Why Are Secular Businesses Claiming Religious Rights?

A new federal court ruling represents an ominous legal trend: Religious freedom is morphing into religious power.

Reuters

"Can a corporation exercise religion?" federal district court judge John L. Kane recently asked. He answered his own question with a provisional yes. In Newland v Sebelius, the court granted a commercial enterprise a temporary injunction exempting it, for now, from providing female employees with coverage for contraception and sterilization required by the Affordable Care Act.

Hercules Industries, a private corporation, manufactures and distributes ventilation systems, but this secular business is owned and operated by a Catholic family, which "seek(s) to run Hercules in a manner that reflects their sincerely held religious beliefs." Its recently amended rules of incorporation state that the company is to be guided by appropriate religious, ethical, or moral standards and that the board of directors may "prioritize" those standards over profitability. Following the teachings of the Catholic Church, Hercules does not offer the ACA's required coverage for reproductive health care.

The law exempts religious employers from these requirements, and the Obama administration has offered compromises to Church-affiliated non-profits (compromises that have been the subject of intense controversy and litigation). But the Newland case seeking and at least temporarily securing exemptions from a generally applicable federal law for an entirely secular enterprise is a new frontier.

The injunction in Newland was not based on First Amendment claims but on a federal statute, the Religious Freedom Restoration Act. This act requires the government to demonstrate a compelling interest in regulations that substantially burden religion. In Newland, the district court found the government's compelling interest in uniform application of a public health measure was "undermined" by "numerous exemptions to the preventive care mandate," including contraception care exemptions offered to religious institutions.

In other words, if the law were less accommodating, the government would have a stronger interest in uniformly enforcing it. But if the law were less accommodating to religion, it would have been quite vulnerable to First Amendment challenges. Pursuant to the Court's reasoning in Newland, the government can't win.

Judge Kane did stress that the injunction in this case applied only to Hercules Industries. But while the injunction is limited, the principle on which it's based has extraordinary reach and could dramatically expand legal immunity for religious practices and beliefs.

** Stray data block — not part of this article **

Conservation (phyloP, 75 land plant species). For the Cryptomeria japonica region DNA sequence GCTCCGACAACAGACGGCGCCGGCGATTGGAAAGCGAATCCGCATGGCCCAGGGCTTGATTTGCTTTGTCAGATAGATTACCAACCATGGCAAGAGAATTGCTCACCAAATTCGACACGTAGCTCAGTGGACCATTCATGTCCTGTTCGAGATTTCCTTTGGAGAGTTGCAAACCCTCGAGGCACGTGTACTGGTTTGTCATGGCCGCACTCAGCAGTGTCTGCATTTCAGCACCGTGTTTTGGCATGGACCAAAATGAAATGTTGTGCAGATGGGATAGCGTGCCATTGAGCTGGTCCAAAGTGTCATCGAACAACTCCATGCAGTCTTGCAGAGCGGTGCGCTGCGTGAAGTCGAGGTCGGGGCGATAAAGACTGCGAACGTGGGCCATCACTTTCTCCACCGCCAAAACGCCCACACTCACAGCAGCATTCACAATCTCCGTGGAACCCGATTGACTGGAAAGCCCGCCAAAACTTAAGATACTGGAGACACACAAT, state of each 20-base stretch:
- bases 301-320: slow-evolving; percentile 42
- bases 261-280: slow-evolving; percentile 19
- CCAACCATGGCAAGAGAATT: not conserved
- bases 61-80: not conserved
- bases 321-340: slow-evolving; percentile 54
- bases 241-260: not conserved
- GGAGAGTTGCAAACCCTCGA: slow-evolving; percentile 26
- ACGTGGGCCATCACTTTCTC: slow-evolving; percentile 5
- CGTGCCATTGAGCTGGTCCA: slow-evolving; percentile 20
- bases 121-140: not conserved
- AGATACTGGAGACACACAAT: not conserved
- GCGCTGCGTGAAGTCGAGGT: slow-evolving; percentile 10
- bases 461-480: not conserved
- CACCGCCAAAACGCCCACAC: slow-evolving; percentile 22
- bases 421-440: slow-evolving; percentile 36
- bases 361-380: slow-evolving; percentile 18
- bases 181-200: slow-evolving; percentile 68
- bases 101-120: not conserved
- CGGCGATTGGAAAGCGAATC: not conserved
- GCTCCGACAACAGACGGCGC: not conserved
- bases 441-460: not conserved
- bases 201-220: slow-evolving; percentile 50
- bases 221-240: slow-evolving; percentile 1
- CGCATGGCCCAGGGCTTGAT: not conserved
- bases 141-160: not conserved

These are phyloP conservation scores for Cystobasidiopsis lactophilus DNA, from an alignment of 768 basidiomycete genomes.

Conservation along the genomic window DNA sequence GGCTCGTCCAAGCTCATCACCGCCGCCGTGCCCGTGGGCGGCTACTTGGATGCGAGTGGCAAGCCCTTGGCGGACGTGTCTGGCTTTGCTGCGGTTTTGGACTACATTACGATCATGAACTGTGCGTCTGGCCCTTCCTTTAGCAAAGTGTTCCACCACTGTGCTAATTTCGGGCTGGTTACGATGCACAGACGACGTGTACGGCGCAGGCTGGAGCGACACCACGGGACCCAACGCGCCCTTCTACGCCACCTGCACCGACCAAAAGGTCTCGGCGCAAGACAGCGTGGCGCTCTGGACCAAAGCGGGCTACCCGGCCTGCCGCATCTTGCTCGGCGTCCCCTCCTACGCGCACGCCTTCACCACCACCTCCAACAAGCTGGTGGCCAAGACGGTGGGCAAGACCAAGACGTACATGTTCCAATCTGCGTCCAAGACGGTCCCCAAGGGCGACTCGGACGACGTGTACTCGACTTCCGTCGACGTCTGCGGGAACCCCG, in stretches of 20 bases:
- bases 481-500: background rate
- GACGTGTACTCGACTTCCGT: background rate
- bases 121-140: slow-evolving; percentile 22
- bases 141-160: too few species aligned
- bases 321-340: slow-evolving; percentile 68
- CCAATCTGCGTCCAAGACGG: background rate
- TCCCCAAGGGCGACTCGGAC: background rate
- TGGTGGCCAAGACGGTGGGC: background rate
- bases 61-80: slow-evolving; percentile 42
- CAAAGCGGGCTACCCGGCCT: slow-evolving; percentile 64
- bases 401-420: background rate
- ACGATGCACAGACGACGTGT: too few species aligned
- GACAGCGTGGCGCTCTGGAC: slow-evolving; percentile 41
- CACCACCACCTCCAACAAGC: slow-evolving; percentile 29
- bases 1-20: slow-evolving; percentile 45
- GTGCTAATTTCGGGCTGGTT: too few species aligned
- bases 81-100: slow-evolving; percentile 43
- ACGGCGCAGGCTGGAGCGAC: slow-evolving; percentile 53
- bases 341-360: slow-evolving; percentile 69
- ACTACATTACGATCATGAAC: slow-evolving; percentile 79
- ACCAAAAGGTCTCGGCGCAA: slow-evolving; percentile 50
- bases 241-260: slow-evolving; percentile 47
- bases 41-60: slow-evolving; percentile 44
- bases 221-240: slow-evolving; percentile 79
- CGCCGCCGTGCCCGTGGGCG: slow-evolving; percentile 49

If religious objections to contraception and sterilization merit an exemption from federal law, then so could religious objections to hiring gay people or single mothers (or married ones, for that matter). Why, after all, should religious teachings on reproduction be privileged over other articles of faith? If the principle underlying the Newland injunction takes hold, it's hard to imagine any strongly held belief of any religious group that would not merit an exemption from a burdensome federal law.

Not long ago (at least not long ago in the life of the law), the Supreme Court emphatically rejected the proposition that the First Amendment requires exempting people from laws that violate their religious beliefs. In 1990, in Employment Division v Smith, the Court held:

The right of free exercise does not relieve an individual of the obligation to comply with a valid and neutral law of general applicability on the ground that the law proscribes (or prescribes) conduct that his religion prescribes (or proscribes).

To make an individual's obligation to obey such a law contingent upon the law's coincidence with his religious beliefs, except where the State's interest is "compelling" -- permitting him, by virtue of his beliefs, 'to become a law unto himself,' ... contradicts both constitutional tradition and common sense.

Congress disagreed. In response to this case, it enacted the Religious Freedom Restoration Act, requiring a compelling interest in laws substantially burdening religion. Eventually, the Court effectively disagreed with the Smith decision, too. In January 2012, in Hosannah Tabor v EEOC, it granted a church-affiliated institution broad, First Amendment-based exemptions from federal civil rights laws.

As I argued here, the decision in Hosannah Tabor demonstrated the Court's evolving, results-oriented approach to First Amendment cases involving the rights and responsibilities of religious organizations. Recent cases demonstrate that for purposes of receiving government support, religious groups are to be treated like secular groups. But for the purposes of complying with generally applicable laws, churches enjoy special status and special immunity as religious groups.

Now, according to Judge Kane's decision in Newland, secular businesses may enjoy similar status and similar immunity under federal statutes, at least, if not the Constitution. His ruling is an initial salvo in what may well be prolonged litigation, but it represents an ominous legal trend: Religious freedom is morphing into religious power. If the rights of diverse employees in a secular enterprise are subject to the beliefs of their employers, then religious people will not simply be laws unto themselves; they'll determine, in part, laws governing the rest of us.

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Wendy Kaminer is an author, lawyer, and civil libertarian. She is the author of I'm Dysfunctional, You're Dysfunctional.

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